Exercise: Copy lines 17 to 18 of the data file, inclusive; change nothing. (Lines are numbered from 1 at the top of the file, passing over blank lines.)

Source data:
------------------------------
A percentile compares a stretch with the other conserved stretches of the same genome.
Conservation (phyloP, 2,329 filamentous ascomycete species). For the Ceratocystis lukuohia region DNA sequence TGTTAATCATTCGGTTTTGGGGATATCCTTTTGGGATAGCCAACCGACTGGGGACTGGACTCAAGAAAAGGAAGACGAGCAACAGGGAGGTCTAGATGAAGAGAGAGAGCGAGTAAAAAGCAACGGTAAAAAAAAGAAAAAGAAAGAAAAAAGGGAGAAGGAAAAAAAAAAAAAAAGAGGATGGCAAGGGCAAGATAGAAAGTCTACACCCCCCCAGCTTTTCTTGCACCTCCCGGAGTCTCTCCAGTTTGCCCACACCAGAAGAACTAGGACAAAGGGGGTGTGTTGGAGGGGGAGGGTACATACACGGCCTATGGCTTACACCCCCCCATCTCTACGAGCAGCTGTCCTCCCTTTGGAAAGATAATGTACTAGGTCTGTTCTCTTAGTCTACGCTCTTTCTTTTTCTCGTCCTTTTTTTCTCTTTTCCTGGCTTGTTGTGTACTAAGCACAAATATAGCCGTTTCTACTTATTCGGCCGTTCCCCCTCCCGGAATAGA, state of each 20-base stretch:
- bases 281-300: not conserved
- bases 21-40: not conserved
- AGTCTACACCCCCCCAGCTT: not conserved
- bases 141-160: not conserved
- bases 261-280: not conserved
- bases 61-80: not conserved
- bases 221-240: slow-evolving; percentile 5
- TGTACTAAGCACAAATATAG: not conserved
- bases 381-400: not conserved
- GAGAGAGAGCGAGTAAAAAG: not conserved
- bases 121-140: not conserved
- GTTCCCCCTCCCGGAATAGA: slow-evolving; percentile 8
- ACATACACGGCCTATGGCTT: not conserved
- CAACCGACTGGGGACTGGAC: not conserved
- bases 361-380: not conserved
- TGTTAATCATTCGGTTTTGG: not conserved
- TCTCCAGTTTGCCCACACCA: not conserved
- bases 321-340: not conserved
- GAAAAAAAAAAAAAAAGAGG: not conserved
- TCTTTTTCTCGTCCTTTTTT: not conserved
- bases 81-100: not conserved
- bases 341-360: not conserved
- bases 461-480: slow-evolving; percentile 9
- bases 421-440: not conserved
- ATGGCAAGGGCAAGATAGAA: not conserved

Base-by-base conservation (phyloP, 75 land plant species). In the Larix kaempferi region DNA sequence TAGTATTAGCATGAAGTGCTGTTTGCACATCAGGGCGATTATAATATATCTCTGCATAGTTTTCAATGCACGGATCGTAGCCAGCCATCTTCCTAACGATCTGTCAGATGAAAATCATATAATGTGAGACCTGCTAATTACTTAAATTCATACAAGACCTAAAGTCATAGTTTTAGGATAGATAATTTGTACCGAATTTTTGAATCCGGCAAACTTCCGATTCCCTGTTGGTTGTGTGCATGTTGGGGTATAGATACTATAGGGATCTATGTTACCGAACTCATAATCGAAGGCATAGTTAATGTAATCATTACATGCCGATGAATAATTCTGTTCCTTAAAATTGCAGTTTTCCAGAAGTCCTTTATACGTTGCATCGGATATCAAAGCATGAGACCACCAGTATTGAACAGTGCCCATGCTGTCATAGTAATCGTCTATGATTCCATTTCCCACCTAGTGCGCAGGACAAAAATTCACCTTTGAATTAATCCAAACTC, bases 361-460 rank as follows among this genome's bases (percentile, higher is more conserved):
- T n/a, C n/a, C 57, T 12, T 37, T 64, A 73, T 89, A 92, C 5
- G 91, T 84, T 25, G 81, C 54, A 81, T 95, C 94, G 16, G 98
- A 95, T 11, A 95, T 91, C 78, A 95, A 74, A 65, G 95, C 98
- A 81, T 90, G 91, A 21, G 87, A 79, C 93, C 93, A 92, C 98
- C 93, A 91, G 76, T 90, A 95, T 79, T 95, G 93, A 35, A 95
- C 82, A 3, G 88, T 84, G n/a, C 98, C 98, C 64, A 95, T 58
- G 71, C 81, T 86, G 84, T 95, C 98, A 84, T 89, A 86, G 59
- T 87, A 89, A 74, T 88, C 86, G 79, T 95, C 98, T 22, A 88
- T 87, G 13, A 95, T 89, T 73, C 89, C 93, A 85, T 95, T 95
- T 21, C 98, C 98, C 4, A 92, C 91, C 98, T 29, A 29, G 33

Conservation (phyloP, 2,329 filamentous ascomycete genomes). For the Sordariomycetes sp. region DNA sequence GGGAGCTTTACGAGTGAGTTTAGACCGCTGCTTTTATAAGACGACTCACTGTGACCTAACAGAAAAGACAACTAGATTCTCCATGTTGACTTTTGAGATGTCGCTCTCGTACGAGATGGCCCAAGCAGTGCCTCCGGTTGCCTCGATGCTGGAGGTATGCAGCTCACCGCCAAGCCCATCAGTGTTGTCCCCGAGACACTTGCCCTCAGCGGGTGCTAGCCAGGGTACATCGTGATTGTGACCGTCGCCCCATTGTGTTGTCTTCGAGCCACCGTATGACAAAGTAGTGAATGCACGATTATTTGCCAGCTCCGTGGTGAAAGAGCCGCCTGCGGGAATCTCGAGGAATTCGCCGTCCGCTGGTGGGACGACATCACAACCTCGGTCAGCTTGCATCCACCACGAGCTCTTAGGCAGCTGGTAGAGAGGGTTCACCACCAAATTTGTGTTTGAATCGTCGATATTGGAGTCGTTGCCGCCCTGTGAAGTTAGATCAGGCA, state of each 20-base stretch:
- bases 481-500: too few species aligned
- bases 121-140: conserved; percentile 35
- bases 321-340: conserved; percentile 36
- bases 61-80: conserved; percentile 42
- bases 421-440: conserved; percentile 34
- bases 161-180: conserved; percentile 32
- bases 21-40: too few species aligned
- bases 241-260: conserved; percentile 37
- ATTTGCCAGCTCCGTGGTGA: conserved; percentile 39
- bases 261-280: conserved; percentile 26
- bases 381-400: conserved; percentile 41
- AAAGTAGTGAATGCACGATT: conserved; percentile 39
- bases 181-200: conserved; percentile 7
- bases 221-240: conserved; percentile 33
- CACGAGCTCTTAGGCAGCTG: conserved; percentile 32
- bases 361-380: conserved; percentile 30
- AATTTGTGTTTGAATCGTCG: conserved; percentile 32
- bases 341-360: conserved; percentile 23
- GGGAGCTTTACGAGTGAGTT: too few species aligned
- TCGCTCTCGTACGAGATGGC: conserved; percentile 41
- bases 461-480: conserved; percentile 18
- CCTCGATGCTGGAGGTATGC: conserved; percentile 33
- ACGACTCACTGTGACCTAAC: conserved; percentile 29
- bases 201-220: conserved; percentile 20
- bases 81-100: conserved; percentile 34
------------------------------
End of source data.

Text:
- bases 361-380: not conserved
- TGTTAATCATTCGGTTTTGG: not conserved